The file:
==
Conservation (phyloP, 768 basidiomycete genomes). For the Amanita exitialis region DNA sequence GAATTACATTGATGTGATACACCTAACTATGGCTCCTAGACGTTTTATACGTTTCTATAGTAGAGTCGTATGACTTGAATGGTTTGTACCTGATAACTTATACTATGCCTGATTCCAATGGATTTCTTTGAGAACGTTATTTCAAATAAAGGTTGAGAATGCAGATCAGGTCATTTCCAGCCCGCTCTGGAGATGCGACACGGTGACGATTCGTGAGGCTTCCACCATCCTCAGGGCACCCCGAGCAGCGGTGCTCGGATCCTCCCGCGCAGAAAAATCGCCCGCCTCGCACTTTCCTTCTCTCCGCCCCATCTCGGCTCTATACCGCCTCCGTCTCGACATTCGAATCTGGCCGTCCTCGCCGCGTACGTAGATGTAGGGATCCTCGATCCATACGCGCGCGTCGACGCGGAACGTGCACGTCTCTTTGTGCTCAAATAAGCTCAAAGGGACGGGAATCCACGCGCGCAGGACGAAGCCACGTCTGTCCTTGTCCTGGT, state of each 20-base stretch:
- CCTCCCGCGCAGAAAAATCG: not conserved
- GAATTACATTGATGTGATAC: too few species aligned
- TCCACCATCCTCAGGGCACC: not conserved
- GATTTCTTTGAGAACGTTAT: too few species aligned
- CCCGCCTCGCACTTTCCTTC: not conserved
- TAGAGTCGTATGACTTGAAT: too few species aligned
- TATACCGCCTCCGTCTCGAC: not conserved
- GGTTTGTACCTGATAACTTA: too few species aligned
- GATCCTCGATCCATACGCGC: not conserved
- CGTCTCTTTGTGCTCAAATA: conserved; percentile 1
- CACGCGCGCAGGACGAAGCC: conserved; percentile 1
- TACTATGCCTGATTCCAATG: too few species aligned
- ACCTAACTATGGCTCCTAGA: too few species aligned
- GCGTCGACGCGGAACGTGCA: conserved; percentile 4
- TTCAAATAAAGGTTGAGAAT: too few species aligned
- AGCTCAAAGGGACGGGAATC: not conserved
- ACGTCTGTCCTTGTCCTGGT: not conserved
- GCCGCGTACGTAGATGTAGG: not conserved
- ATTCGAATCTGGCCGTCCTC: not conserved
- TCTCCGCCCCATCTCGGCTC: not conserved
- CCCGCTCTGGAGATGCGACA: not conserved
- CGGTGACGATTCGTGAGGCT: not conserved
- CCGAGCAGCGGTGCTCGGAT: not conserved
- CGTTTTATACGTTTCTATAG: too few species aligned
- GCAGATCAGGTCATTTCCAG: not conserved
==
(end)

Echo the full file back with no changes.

Conservation (phyloP, 768 basidiomycete genomes). For the Amanita exitialis region DNA sequence GAATTACATTGATGTGATACACCTAACTATGGCTCCTAGACGTTTTATACGTTTCTATAGTAGAGTCGTATGACTTGAATGGTTTGTACCTGATAACTTATACTATGCCTGATTCCAATGGATTTCTTTGAGAACGTTATTTCAAATAAAGGTTGAGAATGCAGATCAGGTCATTTCCAGCCCGCTCTGGAGATGCGACACGGTGACGATTCGTGAGGCTTCCACCATCCTCAGGGCACCCCGAGCAGCGGTGCTCGGATCCTCCCGCGCAGAAAAATCGCCCGCCTCGCACTTTCCTTCTCTCCGCCCCATCTCGGCTCTATACCGCCTCCGTCTCGACATTCGAATCTGGCCGTCCTCGCCGCGTACGTAGATGTAGGGATCCTCGATCCATACGCGCGCGTCGACGCGGAACGTGCACGTCTCTTTGTGCTCAAATAAGCTCAAAGGGACGGGAATCCACGCGCGCAGGACGAAGCCACGTCTGTCCTTGTCCTGGT, state of each 20-base stretch:
- CCTCCCGCGCAGAAAAATCG: not conserved
- GAATTACATTGATGTGATAC: too few species aligned
- TCCACCATCCTCAGGGCACC: not conserved
- GATTTCTTTGAGAACGTTAT: too few species aligned
- CCCGCCTCGCACTTTCCTTC: not conserved
- TAGAGTCGTATGACTTGAAT: too few species aligned
- TATACCGCCTCCGTCTCGAC: not conserved
- GGTTTGTACCTGATAACTTA: too few species aligned
- GATCCTCGATCCATACGCGC: not conserved
- CGTCTCTTTGTGCTCAAATA: conserved; percentile 1
- CACGCGCGCAGGACGAAGCC: conserved; percentile 1
- TACTATGCCTGATTCCAATG: too few species aligned
- ACCTAACTATGGCTCCTAGA: too few species aligned
- GCGTCGACGCGGAACGTGCA: conserved; percentile 4
- TTCAAATAAAGGTTGAGAAT: too few species aligned
- AGCTCAAAGGGACGGGAATC: not conserved
- ACGTCTGTCCTTGTCCTGGT: not conserved
- GCCGCGTACGTAGATGTAGG: not conserved
- ATTCGAATCTGGCCGTCCTC: not conserved
- TCTCCGCCCCATCTCGGCTC: not conserved
- CCCGCTCTGGAGATGCGACA: not conserved
- CGGTGACGATTCGTGAGGCT: not conserved
- CCGAGCAGCGGTGCTCGGAT: not conserved
- CGTTTTATACGTTTCTATAG: too few species aligned
- GCAGATCAGGTCATTTCCAG: not conserved